In times like these you’d expect your office of career services to earn its paycheck. Sadly, that does not appear to be happening. No offered 3Ls have been frustrated by the lack of institutional support available at schools around the country.
But it is not like we are living through the Great Depression. There are still jobs out there for good students from good schools. This fall, 3Ls might need to think a little outside the box, but is there any doubt that full time employment awaits all who apply?
Staying on campus while potential employers come to you is a great perk associated with top flight legal education — a perk that is not at all representative of how most people find work.
Our advice is to be proactive in your job hunt. But we’d like to bring the collective knowledge of the ATL community to bear on the matter. If you are a rising 3L who just found out that you didn’t receive an offer, what should you do? Earlier: More on On-Campus Interview Cancellations
We recently heard a rumor about an associates’ meeting at a top firm, presided over by a partner. Some of the associates complained that they were being overworked. The partner was unsympathetic. His response was more diplomatically worded, but the gist of it was: “In this economy, be grateful you have a job.”
This partner might like the proposal floated last week by Dan Hull over at What About Clients:
If associates get all the benefits of training at my law firm in the first three years, and can’t really add much value anyway, why don’t they pay us?
…. Initially, say, in the first 2 or 3 years, under [this proposal], an associate would be paid in the form of experience of being immersed in learning how to be a lawyer as he or she worked with more senior lawyers. A “trainee” would: (1) be paid either very minimal or at most paralegal-level salaries–don’t laugh, a good paralegal is often markedly more valuable and cost-efficient than a “brilliant” first-year associate–and perhaps some other benefits; or (2) actually pay the law firm a nominal stipend–a “tuition”, in effect, to cover some costs (and risks) of “training”–in a flexible apprenticeship arrangement which could be revisited.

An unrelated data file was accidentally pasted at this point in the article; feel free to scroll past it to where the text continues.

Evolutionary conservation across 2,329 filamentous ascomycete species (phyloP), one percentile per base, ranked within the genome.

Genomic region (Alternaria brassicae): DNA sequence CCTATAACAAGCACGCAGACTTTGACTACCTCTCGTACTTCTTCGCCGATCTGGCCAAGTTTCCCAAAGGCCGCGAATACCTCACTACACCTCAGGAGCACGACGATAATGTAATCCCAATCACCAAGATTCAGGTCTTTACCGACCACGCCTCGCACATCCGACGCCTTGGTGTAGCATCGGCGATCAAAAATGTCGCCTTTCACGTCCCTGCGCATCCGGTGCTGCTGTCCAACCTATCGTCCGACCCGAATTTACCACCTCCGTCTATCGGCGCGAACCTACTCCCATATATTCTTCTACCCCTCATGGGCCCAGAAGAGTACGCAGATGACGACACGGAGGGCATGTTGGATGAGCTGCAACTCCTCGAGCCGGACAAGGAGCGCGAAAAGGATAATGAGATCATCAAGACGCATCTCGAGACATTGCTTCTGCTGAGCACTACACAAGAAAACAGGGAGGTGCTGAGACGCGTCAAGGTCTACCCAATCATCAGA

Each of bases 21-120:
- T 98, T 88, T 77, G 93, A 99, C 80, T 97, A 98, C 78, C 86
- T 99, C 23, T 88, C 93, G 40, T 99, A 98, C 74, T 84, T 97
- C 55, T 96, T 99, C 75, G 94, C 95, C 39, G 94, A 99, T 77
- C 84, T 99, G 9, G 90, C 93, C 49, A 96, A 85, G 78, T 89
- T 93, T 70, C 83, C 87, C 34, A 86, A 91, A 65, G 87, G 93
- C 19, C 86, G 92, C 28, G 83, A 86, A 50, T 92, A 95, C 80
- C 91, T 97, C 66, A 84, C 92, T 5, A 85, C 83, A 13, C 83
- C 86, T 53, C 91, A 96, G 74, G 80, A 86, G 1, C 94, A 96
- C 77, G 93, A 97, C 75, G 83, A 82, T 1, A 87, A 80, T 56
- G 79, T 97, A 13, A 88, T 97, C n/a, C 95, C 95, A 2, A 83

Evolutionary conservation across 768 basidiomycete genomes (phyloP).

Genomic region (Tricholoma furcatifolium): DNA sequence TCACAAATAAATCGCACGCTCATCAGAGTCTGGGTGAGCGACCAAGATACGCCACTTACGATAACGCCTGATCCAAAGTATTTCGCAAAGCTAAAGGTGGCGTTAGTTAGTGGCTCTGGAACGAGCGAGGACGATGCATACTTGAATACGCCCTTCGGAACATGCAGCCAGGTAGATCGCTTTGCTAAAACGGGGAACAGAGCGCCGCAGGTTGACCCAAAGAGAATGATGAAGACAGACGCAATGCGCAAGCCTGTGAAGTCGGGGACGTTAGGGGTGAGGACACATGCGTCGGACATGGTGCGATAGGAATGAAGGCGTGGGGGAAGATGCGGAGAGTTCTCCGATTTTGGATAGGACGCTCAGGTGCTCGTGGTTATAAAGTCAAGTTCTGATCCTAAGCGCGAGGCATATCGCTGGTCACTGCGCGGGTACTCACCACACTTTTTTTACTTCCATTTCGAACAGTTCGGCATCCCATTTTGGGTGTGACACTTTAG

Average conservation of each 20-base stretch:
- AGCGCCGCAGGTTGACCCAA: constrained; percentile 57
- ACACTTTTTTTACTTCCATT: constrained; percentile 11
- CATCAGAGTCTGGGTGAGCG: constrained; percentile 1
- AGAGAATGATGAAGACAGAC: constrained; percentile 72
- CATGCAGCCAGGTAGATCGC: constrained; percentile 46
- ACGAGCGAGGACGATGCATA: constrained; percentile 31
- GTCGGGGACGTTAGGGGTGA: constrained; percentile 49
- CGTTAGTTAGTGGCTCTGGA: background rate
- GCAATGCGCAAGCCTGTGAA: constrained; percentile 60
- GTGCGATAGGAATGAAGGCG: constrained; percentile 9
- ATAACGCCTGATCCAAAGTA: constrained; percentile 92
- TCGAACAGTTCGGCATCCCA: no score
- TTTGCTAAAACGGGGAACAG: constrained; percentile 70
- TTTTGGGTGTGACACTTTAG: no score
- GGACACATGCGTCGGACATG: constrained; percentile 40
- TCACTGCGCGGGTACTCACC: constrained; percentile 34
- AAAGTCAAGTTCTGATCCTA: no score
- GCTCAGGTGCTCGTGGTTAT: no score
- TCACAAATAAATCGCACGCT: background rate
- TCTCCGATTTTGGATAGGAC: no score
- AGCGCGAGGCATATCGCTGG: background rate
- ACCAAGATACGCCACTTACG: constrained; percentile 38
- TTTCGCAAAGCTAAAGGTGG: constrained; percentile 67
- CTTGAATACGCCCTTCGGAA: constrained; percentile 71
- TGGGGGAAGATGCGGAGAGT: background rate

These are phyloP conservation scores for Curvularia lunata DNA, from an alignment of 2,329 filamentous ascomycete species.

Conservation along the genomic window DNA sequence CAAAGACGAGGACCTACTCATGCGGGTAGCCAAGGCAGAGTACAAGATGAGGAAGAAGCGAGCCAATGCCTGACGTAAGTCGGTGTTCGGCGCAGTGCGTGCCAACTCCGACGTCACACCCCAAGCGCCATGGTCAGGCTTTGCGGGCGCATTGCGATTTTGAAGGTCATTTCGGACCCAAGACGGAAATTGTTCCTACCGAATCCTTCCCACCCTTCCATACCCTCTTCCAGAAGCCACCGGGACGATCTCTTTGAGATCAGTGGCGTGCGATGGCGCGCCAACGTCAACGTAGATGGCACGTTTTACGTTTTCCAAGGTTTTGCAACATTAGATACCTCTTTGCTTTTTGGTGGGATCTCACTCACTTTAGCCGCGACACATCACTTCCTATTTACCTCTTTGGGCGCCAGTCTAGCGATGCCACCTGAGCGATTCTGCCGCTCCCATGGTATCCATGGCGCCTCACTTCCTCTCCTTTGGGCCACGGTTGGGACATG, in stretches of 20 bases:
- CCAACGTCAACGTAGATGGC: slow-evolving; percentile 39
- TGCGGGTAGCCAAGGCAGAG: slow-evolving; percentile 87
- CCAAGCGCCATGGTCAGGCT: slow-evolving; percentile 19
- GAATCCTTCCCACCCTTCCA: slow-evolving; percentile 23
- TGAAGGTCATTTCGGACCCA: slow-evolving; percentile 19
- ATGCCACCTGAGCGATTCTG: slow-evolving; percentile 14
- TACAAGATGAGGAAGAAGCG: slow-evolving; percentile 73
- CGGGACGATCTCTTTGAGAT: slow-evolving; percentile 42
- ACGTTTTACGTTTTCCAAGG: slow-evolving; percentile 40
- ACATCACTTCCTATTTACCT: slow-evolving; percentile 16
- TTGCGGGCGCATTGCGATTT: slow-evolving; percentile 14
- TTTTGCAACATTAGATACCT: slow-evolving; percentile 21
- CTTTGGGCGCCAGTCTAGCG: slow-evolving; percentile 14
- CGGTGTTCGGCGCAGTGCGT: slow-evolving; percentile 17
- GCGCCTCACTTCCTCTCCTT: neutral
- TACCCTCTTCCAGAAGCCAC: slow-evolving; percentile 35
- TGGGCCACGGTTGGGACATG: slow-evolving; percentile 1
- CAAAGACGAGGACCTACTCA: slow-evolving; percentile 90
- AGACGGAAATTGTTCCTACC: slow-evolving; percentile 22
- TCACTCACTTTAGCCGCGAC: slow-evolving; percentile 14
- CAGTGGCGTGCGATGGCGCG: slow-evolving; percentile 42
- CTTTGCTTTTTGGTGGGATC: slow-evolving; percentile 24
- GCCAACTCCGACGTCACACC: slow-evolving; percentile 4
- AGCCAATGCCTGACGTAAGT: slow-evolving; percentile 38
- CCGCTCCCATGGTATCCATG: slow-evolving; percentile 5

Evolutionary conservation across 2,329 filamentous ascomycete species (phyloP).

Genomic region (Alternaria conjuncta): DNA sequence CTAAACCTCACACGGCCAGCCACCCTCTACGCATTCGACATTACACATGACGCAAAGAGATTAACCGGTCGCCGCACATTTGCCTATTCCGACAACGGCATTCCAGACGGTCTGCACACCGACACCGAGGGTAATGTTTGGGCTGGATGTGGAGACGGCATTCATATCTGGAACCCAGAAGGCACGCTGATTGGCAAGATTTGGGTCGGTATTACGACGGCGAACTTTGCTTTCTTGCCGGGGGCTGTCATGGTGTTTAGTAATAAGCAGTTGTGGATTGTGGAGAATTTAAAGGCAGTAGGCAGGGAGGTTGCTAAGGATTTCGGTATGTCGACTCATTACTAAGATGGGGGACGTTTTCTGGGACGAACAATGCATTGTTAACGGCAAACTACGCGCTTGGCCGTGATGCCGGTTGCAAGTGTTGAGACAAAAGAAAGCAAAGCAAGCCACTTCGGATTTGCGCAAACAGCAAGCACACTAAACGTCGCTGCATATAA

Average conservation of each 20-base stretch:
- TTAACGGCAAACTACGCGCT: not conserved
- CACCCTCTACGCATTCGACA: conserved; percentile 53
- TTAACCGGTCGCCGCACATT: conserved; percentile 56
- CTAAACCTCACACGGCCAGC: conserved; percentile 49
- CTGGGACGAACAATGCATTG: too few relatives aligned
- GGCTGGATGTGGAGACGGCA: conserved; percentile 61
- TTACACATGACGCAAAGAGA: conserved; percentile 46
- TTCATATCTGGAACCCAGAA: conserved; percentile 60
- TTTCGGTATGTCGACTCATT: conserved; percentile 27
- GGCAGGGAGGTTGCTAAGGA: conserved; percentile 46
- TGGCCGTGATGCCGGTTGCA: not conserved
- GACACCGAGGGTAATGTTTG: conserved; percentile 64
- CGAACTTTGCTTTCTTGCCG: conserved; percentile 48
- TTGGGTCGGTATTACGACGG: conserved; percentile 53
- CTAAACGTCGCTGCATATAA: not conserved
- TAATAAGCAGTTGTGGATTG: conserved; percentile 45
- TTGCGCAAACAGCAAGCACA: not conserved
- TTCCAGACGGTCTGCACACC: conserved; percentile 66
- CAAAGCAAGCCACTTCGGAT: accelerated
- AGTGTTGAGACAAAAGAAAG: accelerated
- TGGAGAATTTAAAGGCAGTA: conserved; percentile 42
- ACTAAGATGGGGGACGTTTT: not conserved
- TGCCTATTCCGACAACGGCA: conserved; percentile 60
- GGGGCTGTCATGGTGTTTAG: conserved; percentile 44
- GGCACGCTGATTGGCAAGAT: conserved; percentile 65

Corporette has entered the fall interviewing fray with their own top ten list of interviewing tips.
They really seem to think that successful interviewing requires effort, preparation, and study. They suggest keeping detailed notes on every conversation you have, networking, and even setting up Google and Westlaw alerts so you are up to speed on the latest legal news.
I know that the economy is in bad shape, but I’m not sure that turning into a crazy stalker person is the right way to go.
Then again, following Corporette’s guide is probably better than showing up hung-over and asking for a Bloody Mary.
The problem with any interviewing “advice” is that it needs to be tailored to the person. If you are socially awkward and talk like Michael Phelps, you probably want to rehearse everything you are going to say beforehand and speak only when forced. If you have Jerry McGuire-esque living room skills, you want to keep your head in the moment and trust your instincts.